When discussing bodybuilding supplements it is important to note that the primary reason a supplement is taken is to correct for a deficiency in a person’s diet.
Supplements like fish oil, magnesium, and vitamin D are all examples of supplements that correct for a deficiency. Protein powder falls more along the lines of a convenience supplement. There is nothing inherently special about drinking a protein shake over consuming a whole-food protein source.
However, due to the fast absorption rate of many protein powders, we can use them during specific times of the day to optimize your results.
There is a lot of confusion over how much protein you should consume in a day. From personal experience, I’ve consumed as much as 2.5g per pound of bodyweight and never noticed any significant difference overeating much more than 1g per pound of body weight… except of course the noxious gas that is produced.
I recommend setting your protein intake at 1.2g per pound of body weight. There is some evidence to show that a protein intake higher than 1g per pound of body weight when cutting can help preserve muscle tissue.
I also believe it is smart to set your protein intake higher than 1g per pound of body weight when bulking since you are trying to build a bigger you.
The next thing to consider is how much protein you should consume in each meal. Each time you consume a sufficient amount of protein you spike muscle-protein synthesis.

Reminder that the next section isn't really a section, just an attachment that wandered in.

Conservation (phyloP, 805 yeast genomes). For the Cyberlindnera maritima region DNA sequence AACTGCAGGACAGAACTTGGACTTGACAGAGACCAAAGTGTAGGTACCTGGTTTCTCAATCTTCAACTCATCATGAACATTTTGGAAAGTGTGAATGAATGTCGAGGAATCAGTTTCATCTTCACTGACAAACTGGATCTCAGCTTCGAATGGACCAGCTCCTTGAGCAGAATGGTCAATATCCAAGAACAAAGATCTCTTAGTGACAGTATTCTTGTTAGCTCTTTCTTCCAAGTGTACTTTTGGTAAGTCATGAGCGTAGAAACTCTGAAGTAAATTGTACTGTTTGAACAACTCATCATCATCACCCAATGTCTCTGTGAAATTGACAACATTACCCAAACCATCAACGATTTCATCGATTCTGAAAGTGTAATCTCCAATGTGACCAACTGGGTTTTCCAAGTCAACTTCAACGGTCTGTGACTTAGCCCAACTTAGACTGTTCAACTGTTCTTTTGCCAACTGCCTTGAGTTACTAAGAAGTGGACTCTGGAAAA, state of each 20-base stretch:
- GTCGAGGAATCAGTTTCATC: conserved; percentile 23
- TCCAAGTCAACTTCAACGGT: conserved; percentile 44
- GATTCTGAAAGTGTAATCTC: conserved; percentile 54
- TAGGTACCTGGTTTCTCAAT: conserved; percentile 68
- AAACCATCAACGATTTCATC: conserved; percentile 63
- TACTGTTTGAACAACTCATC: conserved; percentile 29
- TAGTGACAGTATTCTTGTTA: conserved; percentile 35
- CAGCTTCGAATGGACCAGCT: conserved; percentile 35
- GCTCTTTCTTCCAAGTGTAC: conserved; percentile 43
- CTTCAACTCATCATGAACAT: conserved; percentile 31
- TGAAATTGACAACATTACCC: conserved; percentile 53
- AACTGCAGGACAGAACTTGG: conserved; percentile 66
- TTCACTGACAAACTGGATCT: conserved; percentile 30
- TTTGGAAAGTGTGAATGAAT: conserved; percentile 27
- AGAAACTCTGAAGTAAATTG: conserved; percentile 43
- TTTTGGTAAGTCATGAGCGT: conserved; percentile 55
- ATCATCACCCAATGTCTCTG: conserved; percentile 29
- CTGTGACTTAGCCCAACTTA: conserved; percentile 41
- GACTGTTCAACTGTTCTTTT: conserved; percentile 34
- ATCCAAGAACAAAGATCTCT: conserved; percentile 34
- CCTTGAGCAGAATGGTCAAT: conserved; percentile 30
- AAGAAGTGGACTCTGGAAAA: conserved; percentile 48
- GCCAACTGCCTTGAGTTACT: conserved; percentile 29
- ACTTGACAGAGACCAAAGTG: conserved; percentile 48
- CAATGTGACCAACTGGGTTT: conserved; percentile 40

The amount of protein you need to consume depends heavily on the leucine content of the protein source. For most protein sources, you need to consume between 30-40g to reach the optimal leucine content to maximize the spike in muscle-protein synthesis.
Another consideration with protein is how frequently you need to consume it. Assuming you maximize protein synthesis by achieving the required protein/leucine threshold you really only need to eat every 4-5 hours to maximize the protein-synthesis response.
However, depending on your calorie and macronutrient intake it may be hard to consume all the food you need to eat in a day eating every 4-5 hours.
This is why as a general rule I recommend 5 meals per day spaced approximately 3-4 hours apart.
Protein powders will be covering some of the main types of available protein powders, the pros and cons associated with each, and a recommended source for each type.
Whey Protein Isolate
Whey protein isolate is derived from whey protein concentrate which is derived from dairy milk. Due to the fast absorption rate, the best time to consume whey protein isolate would be pre-workout, intra-workout, post-workout, or as part of a meal replacement shake.
Whey protein isolate is great for individuals who experience bloating and other problems associated with whey protein concentrate. As well, individuals who want a higher protein percentage per serving.
Whey protein isolate is more expensive than whey protein concentrate and offers no benefit in terms of quality. The only consideration would be if you have a lactose issue or you require a carb/fat-free option. Recommendation: Isopure Whey Protein Isolate